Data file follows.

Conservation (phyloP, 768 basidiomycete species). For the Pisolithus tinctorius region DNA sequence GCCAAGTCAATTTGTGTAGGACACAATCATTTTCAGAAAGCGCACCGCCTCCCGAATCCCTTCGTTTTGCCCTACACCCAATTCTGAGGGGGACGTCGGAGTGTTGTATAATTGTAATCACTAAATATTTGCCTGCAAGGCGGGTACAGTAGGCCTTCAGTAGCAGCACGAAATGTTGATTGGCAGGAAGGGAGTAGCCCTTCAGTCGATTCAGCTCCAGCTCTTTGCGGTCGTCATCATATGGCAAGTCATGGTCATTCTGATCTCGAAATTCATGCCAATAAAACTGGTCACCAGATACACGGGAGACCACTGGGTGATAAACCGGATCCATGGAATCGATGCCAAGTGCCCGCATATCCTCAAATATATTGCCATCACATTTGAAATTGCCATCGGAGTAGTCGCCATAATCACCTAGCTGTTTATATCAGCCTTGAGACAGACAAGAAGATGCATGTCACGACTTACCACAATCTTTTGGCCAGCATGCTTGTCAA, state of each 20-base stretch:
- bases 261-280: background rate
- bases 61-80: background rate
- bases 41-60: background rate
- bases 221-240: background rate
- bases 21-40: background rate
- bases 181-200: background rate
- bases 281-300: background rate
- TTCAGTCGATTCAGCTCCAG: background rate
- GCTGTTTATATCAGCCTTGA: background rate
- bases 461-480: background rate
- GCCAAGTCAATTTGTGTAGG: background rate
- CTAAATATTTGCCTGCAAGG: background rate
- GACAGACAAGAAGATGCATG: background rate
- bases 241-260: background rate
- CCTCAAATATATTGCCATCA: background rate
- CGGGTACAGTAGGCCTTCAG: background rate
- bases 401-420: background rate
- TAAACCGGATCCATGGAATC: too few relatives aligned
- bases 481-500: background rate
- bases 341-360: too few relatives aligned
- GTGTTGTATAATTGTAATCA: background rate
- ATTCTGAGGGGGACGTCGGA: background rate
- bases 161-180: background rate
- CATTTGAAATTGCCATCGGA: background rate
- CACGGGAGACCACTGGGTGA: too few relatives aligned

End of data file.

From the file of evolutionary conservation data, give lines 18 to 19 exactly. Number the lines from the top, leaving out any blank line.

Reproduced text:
- bases 401-420: background rate
- TAAACCGGATCCATGGAATC: too few relatives aligned